These are dark days for Ramones fans, let alone actual Ramones. On June 16, former Ramones drummer Marky Ramone announced via an interview with RollingStone.com that ex-band mate Johnny Ramone’s health was in decline due to a four-year tussle with prostate cancer, and that “at this point, [the cancer] has started to go into other areas of the body.”
The following day, Johnny’s publicist released a statement downplaying the urgency of Johnny’s condition, while confirming that Johnny was indeed in the hospital receiving treatment for an infection related to prostate cancer and that he was expected to be released the following week to continue his recovery.
Ultimately, whatever Johnny’s health issues may be, they’re none of our business. I just want him to be well.
Rock ‘n’ roll–nay, the world–desperately needs Johnny Ramone, who is an incredible force of conservative individualism and authenticity in a sea of bullshit poseurs who air choirs of political protest but probably don’t even vote. Let’s face it, being a staunch Republican and an NRA member in the otherwise decidedly left-leaning genre of punk rock is not widely thought of as cool. But, in classic Ramones tradition, Johnny does not care.
After 20-odd years at his self-appointed post of drill sergeant for the eternally (and famously) squabbling band, Johnny happily retired into oblivion in 1996, living in L.A. and spending his hours in the company of televised baseball games, classic horror flicks and assorted rocker pals like Vincent Gallo and Eddie Vedder. And even though Johnny has been very involved with Rhino Records’ reissues of the Ramones’ back catalogue, I have friends whose parents lead more active retirements than that. Johnny–née John Cummings–has, however, always been a bit of an old fogey, and it’s this quality that held the “brudders” together for two-plus decades. It was his job–Johnny made it his job–to be a professional drag.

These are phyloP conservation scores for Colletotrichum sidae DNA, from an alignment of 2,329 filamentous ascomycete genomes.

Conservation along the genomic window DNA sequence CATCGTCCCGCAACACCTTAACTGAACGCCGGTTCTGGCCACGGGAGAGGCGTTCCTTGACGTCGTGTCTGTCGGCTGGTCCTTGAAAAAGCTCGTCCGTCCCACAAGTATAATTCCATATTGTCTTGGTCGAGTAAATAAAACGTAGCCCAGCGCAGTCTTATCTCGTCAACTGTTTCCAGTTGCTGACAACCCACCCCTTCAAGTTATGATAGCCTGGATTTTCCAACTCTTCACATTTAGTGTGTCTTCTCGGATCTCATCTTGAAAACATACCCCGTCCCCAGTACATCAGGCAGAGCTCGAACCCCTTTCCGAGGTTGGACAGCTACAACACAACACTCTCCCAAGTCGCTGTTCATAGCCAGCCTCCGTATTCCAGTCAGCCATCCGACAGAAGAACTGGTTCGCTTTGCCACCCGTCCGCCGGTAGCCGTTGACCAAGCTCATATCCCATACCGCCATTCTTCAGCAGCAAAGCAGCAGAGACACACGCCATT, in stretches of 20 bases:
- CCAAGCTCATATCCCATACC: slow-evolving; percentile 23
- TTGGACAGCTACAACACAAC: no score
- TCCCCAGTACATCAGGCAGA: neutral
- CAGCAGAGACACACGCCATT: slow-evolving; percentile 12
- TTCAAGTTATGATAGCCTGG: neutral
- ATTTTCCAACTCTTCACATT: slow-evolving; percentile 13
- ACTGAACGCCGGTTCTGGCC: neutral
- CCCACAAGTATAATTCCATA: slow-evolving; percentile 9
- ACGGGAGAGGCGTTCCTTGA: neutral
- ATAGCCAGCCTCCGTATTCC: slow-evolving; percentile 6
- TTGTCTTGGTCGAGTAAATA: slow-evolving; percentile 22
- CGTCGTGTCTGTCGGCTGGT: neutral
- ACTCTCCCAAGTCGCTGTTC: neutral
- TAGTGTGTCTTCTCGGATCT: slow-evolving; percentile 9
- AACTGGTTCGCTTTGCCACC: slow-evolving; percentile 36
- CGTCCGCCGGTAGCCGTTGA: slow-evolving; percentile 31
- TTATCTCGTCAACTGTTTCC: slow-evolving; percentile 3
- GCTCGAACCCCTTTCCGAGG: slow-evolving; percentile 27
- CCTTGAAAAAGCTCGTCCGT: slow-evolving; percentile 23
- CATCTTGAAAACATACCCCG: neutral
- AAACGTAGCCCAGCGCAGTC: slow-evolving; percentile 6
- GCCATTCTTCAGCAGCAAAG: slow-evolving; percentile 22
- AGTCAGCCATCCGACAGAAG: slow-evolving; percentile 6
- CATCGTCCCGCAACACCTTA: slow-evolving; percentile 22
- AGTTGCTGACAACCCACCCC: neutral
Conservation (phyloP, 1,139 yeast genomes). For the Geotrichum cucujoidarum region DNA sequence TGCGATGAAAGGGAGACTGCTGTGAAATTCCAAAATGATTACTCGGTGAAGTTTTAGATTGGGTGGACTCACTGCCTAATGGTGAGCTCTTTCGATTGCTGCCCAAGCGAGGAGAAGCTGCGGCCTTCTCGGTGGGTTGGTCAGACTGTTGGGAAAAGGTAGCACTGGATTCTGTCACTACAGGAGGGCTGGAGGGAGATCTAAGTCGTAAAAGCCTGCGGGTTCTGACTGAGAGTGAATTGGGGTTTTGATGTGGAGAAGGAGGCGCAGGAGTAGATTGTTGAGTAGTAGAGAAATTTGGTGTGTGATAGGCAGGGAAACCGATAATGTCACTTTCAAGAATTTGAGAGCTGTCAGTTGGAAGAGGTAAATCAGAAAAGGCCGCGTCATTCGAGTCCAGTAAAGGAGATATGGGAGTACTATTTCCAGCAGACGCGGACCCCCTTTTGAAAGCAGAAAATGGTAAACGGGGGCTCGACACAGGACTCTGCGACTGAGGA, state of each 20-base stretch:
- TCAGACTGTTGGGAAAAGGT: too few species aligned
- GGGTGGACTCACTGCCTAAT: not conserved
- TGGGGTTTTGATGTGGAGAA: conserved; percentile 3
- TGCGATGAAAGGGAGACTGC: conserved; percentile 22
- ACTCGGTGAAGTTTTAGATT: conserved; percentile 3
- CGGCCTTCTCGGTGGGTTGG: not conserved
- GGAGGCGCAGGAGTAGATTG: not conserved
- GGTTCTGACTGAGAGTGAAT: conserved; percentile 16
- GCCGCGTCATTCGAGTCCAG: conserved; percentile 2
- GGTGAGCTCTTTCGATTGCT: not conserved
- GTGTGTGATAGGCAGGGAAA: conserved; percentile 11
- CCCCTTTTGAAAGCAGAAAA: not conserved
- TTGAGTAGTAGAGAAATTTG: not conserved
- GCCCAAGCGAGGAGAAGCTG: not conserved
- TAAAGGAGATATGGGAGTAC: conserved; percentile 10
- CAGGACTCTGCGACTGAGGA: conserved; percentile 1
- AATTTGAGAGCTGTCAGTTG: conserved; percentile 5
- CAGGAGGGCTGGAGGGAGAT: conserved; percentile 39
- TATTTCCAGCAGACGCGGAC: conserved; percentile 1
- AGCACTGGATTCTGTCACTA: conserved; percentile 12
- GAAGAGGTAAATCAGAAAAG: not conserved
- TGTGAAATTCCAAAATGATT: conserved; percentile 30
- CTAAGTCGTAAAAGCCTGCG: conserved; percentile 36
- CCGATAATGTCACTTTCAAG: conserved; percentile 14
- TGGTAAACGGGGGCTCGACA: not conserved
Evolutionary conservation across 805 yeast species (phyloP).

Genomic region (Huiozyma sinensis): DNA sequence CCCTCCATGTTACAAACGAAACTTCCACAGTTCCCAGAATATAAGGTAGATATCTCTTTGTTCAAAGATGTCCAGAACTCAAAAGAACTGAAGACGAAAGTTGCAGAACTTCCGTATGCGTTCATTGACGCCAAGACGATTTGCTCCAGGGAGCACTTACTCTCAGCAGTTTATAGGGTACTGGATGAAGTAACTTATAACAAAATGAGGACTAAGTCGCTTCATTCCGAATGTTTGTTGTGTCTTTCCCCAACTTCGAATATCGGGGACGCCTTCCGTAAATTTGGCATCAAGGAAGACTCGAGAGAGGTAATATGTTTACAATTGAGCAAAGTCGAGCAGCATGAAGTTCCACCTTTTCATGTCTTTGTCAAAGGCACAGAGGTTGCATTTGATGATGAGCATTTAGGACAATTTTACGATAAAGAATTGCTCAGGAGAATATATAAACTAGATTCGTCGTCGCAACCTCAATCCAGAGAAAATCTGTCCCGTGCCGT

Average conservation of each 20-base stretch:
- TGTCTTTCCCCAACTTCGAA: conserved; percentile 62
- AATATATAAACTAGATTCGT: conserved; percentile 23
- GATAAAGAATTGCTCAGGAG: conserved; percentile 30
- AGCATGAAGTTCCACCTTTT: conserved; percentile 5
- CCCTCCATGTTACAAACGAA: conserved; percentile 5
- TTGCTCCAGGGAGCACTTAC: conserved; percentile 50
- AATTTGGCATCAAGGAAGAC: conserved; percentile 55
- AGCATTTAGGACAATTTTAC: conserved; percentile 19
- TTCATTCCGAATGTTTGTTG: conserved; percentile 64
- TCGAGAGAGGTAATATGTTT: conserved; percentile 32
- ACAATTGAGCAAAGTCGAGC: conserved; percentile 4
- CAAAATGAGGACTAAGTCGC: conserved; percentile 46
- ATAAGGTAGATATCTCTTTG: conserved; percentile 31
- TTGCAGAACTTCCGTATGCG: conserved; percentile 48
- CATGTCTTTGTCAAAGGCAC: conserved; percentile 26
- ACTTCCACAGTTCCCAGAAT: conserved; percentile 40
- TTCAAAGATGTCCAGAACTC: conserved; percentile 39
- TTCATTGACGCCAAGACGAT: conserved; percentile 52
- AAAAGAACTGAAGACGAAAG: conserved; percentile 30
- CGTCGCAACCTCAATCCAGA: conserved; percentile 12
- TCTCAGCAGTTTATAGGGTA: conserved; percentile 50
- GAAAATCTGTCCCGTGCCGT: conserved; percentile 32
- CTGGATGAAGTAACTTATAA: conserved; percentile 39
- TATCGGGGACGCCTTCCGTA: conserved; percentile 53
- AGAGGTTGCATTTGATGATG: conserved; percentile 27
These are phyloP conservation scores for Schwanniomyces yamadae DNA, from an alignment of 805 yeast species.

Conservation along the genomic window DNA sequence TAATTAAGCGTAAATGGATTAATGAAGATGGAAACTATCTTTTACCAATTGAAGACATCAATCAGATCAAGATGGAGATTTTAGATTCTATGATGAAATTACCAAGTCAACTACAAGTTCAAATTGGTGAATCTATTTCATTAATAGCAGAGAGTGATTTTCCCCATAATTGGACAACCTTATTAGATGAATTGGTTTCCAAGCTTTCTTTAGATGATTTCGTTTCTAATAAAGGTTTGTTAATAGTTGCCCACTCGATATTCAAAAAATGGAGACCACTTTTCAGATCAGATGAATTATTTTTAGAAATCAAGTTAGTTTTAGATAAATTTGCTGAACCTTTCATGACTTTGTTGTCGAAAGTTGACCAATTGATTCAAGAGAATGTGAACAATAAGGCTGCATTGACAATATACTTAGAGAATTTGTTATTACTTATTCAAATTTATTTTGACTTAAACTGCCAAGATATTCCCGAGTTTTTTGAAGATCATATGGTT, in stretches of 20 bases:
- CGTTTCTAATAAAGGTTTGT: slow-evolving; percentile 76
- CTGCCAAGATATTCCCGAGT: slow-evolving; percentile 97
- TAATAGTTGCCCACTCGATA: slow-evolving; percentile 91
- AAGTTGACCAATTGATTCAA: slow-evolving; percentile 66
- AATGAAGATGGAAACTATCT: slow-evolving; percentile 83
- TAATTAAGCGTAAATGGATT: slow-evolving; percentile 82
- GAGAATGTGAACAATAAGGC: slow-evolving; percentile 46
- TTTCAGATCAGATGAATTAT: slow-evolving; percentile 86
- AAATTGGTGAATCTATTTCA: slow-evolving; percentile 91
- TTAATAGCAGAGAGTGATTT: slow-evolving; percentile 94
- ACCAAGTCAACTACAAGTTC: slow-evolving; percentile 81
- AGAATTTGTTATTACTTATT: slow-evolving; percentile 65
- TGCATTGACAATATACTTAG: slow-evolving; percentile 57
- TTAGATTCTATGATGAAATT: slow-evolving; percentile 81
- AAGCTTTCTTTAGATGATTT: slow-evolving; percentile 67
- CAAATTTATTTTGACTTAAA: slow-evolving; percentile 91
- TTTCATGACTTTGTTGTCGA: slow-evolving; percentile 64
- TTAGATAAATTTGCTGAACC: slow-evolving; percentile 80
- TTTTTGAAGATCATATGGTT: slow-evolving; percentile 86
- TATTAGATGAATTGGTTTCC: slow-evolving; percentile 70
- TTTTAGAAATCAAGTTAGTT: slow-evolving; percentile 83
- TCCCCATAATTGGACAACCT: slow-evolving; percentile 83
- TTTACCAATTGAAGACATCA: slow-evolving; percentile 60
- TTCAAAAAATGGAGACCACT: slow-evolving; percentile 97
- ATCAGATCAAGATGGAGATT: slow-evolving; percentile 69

Let’s face it: Johnny made the Ramones. Most accounts paint him as a businesslike tyrant whose political ideals typically clashed with the rest of the band and whose no-nonsense work ethic took more than a few cues from his stint in military school. A vehement Reagan lover, Johnny insisted that the band change the title of their Joey-penned, Reagan-knocking 1985 single “Bonzo Goes to Bitburg” to “My Head Is Hanging Upside Down” for its album release; the song only joined the Ramones’ canon in the first place because a band is a democracy, and Johnny was outvoted.
According to the Ramones’ self-designated roles, Joey was the gangly space alien with a heart of gold; Dee Dee was somehow both the cute one and the drug-addled, tortured-genius one; Tommy, as the drummer and the shortest in stature, was a much-needed force of normalization. That left Johnny to be the mean one.
Go figure. Look at any given image of Johnny, and you’ll see only two facial expressions: one stoic and sour; the other, a frenzied mug, lips pursed, cheeks puffed out like a blowfish, singular in purpose and dynamic as the machine-gun slinging of his trusty Mosrite guitar. The Johnny Ramone concert stance–feet apart, bowl cut swinging–is immortal. It is rock.
And yet Johnny is typically not folks’ favorite Ramone. I’ve always been a Dee Dee girl myself, falling for his idiot-savant complexity (RIP 2002, baby), while historically Joey’s human-walking-stick build and lead-singer status (RIP 2001, baby) made him the most recognizable.
Any dedicated Ramones fan, however, must acknowledge that without Johnny, there is no Ramones. Imagine the countless hours they spent together in buses and vans, crisscrossing the continents and crashing in hotels. Who would be strong enough to keep an alcoholic, a coke fiend and a crazy heroin junkie in line? Johnny, that’s who.
We, as a public, could be more understanding. I’ll love the Ramones ’til the pinheads come home, but I wouldn’t want to be one for the world. Those guys gave their sanity to chase their dreams and alleviate the painful, shapeless resentment of a zillion disaffected youth, old farts and lifelong punkers–never mind that it may have been resentment spawned by Johnny’s much-adored Reagan administration.
God bless America, and God bless Johnny Ramone.